Editor’s note: Beacon was created in 1913 from Matteawan and Fishkill Landing.
150 Years Ago (December 1872)
A Fishkill hack recounted a curious encounter with a young man in a heavy black overcoat and fur cap who hired him at 11 p.m. on a Saturday night. The passenger asked to be taken to Poughkeepsie to catch the train to Montreal, although the same train stopped at Fishkill Landing at 2:18 a.m. The carriage reached Poughkeepsie at 1 a.m. and the man paid the $13 fare from an immense roll of bills. However, as the puzzled driver looked on, the man jumped aboard a southbound train that arrived at 2:06 a.m.
In his will, Archibald Dunlop of Troy left a bequest for Mary Aiken of Quaker Hill [Pawling] in Dutchess County. He explained: “Many years since, before my acquaintance with the late Mrs. Dunlop, I was engaged to Miss Aiken, which engagement, for certain reasons, was broken off by me. I have not seen her for over 30 years but know that she is still alive, and now, for partial reparation for the wrong committed, I direct my executive to pay her in three installments the sum of $10,000” [about $244,000 today].
After a storm on Dec. 26, more than 700 railroad passengers were snowbound between Poughkeepsie and Peekskill. Southbound service was suspended at noon, and it took a northbound Montreal express nearly 14 hours to reach Poughkeepsie from New York City. Two southbound locomotives left Poughkeepsie at 8 a.m. the next day, hoping to connect in Cold Spring with the stranded Sarasota Special and Cincinnati Express to complete their journeys. At the same time, the Chicago Express, which left New York at 8 a.m., was five hours behind schedule reaching Cold Spring but no one knew its location.
125 Years Ago (December 1897)
The Mechanics’ Savings Bank of Fishkill Landing bought $7,000 worth of bonds issued by the Turners School District in Orange County to build a schoolhouse. The bonds paid 3.75 percent annually.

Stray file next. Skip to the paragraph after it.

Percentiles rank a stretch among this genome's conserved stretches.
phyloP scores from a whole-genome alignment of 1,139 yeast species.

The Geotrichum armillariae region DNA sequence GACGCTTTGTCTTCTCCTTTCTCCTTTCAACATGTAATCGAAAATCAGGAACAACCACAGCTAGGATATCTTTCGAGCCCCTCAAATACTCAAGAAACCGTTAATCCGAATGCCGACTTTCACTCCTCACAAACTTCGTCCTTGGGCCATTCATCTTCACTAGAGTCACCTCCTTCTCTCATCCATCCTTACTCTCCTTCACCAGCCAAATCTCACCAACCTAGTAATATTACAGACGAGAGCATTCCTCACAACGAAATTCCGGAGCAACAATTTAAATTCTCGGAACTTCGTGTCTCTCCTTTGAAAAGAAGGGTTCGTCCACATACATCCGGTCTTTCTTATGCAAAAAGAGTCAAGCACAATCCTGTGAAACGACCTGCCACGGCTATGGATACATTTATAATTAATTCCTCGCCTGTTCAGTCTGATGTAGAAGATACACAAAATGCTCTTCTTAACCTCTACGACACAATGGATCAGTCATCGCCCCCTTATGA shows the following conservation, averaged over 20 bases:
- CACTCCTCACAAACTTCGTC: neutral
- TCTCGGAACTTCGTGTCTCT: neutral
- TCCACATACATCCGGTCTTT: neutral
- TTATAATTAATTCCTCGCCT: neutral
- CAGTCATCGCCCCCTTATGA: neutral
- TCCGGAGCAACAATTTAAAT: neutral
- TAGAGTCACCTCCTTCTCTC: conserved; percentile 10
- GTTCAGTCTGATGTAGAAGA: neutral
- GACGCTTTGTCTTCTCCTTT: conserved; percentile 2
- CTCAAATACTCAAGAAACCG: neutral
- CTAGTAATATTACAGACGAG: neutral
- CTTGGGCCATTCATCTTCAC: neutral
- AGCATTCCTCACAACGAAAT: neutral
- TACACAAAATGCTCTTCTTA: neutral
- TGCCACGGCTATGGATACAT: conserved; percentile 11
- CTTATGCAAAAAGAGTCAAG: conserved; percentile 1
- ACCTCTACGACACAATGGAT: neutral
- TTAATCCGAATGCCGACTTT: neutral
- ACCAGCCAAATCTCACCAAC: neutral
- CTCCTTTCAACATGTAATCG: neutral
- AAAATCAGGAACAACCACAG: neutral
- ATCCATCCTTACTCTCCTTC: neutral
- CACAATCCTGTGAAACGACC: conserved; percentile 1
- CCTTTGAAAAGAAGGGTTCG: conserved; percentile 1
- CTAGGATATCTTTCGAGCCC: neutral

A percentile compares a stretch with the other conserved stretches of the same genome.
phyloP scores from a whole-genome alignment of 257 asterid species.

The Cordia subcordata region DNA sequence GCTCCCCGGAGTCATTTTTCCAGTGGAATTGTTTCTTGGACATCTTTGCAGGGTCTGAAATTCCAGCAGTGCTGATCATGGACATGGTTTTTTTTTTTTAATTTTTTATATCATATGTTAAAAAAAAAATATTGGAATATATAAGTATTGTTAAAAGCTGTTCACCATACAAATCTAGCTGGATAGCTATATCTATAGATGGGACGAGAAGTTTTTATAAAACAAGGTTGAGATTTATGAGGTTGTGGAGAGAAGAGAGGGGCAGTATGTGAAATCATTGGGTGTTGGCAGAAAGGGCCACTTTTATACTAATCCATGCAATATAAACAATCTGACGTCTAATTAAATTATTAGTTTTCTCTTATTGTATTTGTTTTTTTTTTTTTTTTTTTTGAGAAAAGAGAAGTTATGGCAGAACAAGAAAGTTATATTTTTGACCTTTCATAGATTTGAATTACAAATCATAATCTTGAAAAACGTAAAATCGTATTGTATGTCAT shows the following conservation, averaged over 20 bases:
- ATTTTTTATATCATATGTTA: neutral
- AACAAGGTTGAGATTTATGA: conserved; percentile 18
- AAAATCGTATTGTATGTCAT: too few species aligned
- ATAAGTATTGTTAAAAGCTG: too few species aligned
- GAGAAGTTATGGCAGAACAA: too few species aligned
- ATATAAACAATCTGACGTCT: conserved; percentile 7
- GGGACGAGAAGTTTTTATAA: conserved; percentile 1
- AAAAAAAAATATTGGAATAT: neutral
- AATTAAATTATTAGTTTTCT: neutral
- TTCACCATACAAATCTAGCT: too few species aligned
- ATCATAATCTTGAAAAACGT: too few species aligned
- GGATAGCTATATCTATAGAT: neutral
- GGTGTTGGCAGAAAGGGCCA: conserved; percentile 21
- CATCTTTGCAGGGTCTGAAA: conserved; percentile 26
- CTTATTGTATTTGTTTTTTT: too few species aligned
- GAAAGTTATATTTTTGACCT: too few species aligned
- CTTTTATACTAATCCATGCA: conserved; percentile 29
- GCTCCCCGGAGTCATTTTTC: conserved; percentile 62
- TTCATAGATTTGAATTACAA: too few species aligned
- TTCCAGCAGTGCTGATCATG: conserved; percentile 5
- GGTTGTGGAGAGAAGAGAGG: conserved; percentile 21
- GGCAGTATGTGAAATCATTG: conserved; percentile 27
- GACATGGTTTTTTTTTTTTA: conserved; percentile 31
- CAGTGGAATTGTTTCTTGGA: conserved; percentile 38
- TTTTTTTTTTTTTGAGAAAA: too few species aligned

Although he left a note that read, “I can stand it no longer,” it wasn’t immediately clear why Charles Hazard, the former editor of the Elmira Gazette, had in September drowned himself in the Hudson River at Fishkill Landing. Two days later, a man named Edward Burnett had drowned himself in the Finger Lakes. Burnett left a note vowing revenge on Hazard, A. DeWitt and Judge Platt, whom he said ruined his life. “I swore to drive Hazard to the end, and I have kept my word,” he wrote. By December, the story was still circulating in the papers, with more details revealed. In 1868, Hazard, then 24, had bought an interest in the Gazette. Soon after, a woman accused him of fathering her child. Hazard, who was engaged, enlisted a friend, George Hall, to accept paternity, but Hazard’s fiancee still broke it off. Ten years later, in 1878, Hazard and DeWitt had compelled Burnett, a schoolteacher in Elmira, to marry a servant girl he had impregnated who worked for the DeWitt family. When Burnett fled the day after the wedding, Hazard attacked him in the Gazette until he was arrested and jailed for six months by Judge Platt. Three days before his death, Hazard wrote to Hall: “Someone who hates me and has an old vengeance has found out the story which I thought was only known to you and to me. Have you ever talked?”
Workers tearing down buildings in Farmer’s Mills, just over the Putnam County line, where the City of New York was building a reservoir, discovered a cache of buried silver and gold coins. A worker, while excavating, struck a coin with his pick. That set the men to digging furiously and they uncovered more than $1,000. A bank had formerly sat on the property before it was purchased by Sheriff Barrett, who sold it to the city. According to a contract with the firm that employed the workers, it owned the buildings being dismantled, but the workmen claimed the money was theirs. It was not clear if the bank would have a claim.
100 Years Ago (December 1922)